Other factors are at play

Conflict in the Red Sea is not the only factor placing upward pressure on air cargo rates from China to Europe. The three-day Qing Ming festival in China has been a contributory factor, as well as Ramadan which affects transshipment via the Middle East, and the Easter break which mainly impacts destinations in Europe.

The question now is where rates may be headed.

Both spot and seasonal rates reached their highest level in early April following a temporary decrease post the Lunar New Year cargo rush.

However, with Ramadan and Easter now over and the situation easing in ocean freight services, we are likely to see some downward pressure on the air cargo market.

The signs may already be there after the first week in April saw a slowing of growth in average air cargo spot rates from China to Europe, increasing by a modest 1% week-on-week and down from the 6% increase seen two weeks earlier.

Backhaul rates drop below pre-pandemic levels

Turning attention to the backhaul and the trade imbalances between Europe and China have resulted in increased available capacity.

In early April, the average dynamic load factor dropped as low as 46%, down from 57% in March. The dynamic load factor across March and April was approximately 13 percentage points lower than the pre-pandemic levels in the same period.

With cargo holds half empty, the air cargo spot rate from Europe to China fell by a drastic 35% year-on-year in the week ending 7 April.

This is after the average air cargo spot rate had already fallen below pre-pandemic levels by 5% in March to USD 1.45 per kg.

However, while these market conditions may be in sharp contrast to the fronthaul trade, they are not particularly unusual for major European outbound trades to Asia.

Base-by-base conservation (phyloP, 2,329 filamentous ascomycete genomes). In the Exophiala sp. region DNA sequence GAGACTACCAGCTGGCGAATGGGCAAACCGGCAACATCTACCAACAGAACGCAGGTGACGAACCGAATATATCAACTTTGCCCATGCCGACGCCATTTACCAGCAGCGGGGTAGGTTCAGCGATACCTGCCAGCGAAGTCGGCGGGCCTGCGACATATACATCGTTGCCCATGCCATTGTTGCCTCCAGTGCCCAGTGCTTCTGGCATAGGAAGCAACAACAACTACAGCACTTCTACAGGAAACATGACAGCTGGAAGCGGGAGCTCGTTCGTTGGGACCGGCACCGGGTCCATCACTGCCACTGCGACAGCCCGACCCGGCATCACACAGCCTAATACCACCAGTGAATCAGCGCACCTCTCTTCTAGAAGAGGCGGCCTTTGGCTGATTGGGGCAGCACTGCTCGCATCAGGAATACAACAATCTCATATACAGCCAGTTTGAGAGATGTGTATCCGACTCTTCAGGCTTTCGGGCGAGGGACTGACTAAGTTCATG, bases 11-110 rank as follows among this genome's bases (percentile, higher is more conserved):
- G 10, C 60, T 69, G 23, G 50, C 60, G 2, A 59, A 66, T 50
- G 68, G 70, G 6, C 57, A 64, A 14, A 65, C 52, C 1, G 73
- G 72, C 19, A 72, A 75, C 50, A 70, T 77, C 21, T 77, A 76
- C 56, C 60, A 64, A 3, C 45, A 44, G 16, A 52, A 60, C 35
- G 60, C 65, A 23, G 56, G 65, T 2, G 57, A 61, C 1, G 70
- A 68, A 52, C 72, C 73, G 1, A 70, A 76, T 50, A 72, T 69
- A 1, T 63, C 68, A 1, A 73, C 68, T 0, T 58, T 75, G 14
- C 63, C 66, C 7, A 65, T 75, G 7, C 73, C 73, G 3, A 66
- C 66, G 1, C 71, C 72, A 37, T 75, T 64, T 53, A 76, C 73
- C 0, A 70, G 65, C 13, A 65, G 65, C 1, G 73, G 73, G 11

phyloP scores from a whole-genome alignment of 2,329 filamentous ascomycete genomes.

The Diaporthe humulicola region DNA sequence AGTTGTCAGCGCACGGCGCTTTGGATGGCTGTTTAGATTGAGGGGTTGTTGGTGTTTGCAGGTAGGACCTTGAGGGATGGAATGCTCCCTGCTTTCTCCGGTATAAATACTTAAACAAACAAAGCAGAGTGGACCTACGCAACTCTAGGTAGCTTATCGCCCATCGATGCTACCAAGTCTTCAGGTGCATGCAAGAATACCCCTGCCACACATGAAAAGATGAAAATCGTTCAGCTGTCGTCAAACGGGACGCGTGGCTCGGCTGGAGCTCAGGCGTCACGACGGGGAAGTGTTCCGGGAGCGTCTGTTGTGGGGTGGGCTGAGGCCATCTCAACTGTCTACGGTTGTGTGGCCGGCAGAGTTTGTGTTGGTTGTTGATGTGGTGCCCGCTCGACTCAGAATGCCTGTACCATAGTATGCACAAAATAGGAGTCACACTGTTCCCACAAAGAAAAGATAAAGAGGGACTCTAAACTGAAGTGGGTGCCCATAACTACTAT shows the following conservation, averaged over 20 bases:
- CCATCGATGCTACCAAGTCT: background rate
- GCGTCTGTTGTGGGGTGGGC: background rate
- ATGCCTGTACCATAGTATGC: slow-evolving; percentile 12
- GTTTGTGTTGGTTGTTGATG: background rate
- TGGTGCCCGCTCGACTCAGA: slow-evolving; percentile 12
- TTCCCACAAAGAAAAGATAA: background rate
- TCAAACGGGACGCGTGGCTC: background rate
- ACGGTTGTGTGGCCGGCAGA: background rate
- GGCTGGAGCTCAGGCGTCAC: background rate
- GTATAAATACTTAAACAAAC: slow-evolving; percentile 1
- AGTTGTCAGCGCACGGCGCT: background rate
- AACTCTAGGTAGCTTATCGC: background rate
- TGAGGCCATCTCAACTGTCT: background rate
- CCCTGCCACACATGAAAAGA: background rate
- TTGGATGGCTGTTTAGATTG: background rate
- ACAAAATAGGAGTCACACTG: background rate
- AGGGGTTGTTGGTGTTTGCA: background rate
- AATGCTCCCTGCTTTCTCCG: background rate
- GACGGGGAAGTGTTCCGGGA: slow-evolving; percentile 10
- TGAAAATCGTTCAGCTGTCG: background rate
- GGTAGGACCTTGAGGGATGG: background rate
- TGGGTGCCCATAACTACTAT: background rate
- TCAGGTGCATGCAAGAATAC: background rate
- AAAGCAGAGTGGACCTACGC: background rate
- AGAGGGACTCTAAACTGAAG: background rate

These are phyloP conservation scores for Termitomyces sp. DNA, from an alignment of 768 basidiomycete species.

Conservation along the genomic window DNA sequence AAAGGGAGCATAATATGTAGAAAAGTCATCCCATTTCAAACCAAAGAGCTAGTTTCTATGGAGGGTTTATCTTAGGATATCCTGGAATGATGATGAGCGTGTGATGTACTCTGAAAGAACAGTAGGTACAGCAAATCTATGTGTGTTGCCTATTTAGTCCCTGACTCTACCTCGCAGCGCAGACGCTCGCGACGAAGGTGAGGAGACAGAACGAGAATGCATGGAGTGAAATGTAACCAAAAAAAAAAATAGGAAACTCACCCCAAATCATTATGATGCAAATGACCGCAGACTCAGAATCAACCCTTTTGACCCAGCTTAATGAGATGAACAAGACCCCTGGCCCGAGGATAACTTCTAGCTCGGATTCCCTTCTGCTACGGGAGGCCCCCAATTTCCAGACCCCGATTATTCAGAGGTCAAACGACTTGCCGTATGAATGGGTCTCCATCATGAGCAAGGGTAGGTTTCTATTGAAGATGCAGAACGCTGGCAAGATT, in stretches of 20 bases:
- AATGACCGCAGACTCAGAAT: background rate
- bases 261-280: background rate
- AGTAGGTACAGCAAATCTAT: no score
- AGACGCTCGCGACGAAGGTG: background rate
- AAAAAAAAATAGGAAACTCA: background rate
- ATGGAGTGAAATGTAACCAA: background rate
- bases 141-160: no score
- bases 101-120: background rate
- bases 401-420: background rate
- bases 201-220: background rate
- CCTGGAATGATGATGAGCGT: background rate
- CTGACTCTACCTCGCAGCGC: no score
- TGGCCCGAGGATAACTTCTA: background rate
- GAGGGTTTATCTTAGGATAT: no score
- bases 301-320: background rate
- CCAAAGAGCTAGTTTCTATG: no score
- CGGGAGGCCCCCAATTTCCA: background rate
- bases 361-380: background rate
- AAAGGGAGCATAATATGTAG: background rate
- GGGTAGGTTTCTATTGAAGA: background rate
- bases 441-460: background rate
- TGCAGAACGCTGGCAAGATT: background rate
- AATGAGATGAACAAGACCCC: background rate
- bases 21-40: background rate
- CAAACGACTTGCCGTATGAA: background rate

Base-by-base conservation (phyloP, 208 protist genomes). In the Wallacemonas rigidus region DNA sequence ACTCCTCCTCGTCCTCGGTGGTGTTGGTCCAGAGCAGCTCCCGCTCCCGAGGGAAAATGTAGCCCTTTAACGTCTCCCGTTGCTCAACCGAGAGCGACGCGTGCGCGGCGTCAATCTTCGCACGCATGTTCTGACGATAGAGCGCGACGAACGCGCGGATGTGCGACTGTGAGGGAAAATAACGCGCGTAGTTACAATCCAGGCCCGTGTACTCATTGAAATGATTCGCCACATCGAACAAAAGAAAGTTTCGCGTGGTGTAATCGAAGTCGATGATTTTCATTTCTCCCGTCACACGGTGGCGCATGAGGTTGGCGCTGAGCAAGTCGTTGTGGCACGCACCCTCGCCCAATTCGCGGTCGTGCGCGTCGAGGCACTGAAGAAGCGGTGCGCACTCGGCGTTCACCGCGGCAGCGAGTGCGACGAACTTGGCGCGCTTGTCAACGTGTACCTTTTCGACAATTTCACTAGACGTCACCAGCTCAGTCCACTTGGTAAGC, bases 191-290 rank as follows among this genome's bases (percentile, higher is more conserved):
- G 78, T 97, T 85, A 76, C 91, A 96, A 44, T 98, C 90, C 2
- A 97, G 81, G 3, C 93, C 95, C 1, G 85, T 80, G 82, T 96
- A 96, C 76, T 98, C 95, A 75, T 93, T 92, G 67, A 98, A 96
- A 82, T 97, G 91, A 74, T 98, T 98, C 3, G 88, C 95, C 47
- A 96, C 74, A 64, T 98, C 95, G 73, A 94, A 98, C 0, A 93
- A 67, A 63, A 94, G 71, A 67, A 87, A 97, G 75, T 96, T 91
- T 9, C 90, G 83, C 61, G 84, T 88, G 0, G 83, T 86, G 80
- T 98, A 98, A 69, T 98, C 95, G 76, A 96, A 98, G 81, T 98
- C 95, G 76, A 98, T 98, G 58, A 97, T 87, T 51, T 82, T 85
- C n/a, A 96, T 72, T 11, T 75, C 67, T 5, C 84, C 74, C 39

The current backhaul rates may also offer relief for some shippers, particularly those who ship temperature-controlled cargo, which is common on these Europe outbound routes.

How to navigate an unusual market

The diverging trend between the front and backhaul trades is certainly creating an interesting dynamic, but how can businesses approach such different and unusual market conditions?

Firstly, on the fronthaul, shippers must keep a watchful eye on rates, which the Xeneta platform can offer help with, and consider extending existing contracts. The summer months traditionally bring a cooling in the market so shippers may want to wait before locking into new contract rates.

It is a different story on the backhaul, which is beset with available capacity and subdued spot rates. Shippers may opt for a different strategy and strike now to lock into longer-term contracts.

Whether it is the fronthaul or the backhaul, the only way to navigate this dynamic air freight market is by utilizing and understanding the data. Only that way can businesses make evidence-based decisions on their supply chains.

This is also an important example of why Xeneta customers use the data and intelligence platform to monitor both the air and ocean markets – no matter what their primary transport mode is.